Carrot Clicks: Our Week in F Train (Sharks), Furbies and Watermelonby Gabrielle
Every second on the internet, way too much happens. And we took a break from Clicks for a bit (sorry), so there's a lot to catch up on. Try and keep up...
Snapchat is about more than butts now, supposedly. Facebook is catering to celebrities (and enabling embedded posts, changing their News Feed algorithm, and offering a payment system). Twitter is more secure. And, Tumblr got searchably "naughty" again.
The app business is crowded, yet lucrative. Apps like Instagram, which you can now upload video to (ex: SPORTS), have attracted users such as The White House --who uses the platform to make Mean Girl references. Vine continues to be used by brands, and super creative people/magicians. Google Glass hopes devs will add apps to their accessory. Meanwhile, media companies like VICE are hacking Glass to tell the news, and NBC is buying mobile companies to help you tell the news.
On fashion: watermelon wear is cool; you too can live the J. Crew lifestyle; Hanes wants you to share your undies color; this brand makes underwear for your hands; and Beyonce (we're obsessed and here's why).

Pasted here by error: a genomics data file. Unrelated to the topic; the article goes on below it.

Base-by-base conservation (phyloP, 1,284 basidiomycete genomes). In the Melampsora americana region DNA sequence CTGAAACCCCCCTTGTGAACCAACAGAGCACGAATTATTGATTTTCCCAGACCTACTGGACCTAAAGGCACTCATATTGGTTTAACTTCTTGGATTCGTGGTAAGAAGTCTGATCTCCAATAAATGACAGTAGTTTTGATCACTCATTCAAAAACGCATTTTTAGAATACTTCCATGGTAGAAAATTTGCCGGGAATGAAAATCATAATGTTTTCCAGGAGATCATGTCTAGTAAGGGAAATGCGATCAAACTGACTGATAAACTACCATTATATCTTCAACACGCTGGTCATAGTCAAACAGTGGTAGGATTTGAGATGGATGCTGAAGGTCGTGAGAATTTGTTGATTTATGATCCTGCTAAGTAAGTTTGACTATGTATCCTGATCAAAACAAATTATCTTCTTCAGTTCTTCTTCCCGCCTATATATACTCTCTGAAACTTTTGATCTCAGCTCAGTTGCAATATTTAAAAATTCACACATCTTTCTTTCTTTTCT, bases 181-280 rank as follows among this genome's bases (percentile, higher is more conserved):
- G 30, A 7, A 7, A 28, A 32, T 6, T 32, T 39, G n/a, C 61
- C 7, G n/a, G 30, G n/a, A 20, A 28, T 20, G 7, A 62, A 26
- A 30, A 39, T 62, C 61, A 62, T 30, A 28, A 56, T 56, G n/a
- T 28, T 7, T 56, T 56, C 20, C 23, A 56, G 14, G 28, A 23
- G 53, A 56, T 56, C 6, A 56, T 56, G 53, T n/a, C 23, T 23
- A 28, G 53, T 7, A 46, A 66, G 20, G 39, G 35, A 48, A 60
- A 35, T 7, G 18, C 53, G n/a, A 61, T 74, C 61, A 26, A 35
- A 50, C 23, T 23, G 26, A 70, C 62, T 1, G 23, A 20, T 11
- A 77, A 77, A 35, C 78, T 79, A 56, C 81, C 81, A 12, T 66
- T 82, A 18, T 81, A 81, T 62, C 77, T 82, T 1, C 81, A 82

Google maps has new ads, and Dr. Who easter eggs. There's a map of every building of BK mapped out by age. And Stubhub's new ads show you the view from your potential seat and then let you buy tickets directly from there.
Need a reading break? Watch videos in the new YouTube car. Viewing options: How to Make Dubstep; blurred classroom lines; brainwave-powered interviews; Jay-Z's Picasso; Oladipo & Zeller dunks; Red Bull's incredibly engaged with videos (seeing 14 minutes of interaction). Or make your own videos, now editable on mobile.
Warby Parker's new ad invites you to be an intellectual. Air New Zealand is testing your actual knowledge. Jello is using a kid to show how depressing being an adult can be. Marmite is rescuing neglected spreads and taking it to loving homes. (Maybe the Jar with a Twist could save this spread...) And Kraft is using an original idea - using words that sound like curse words - to get you to use their recipes.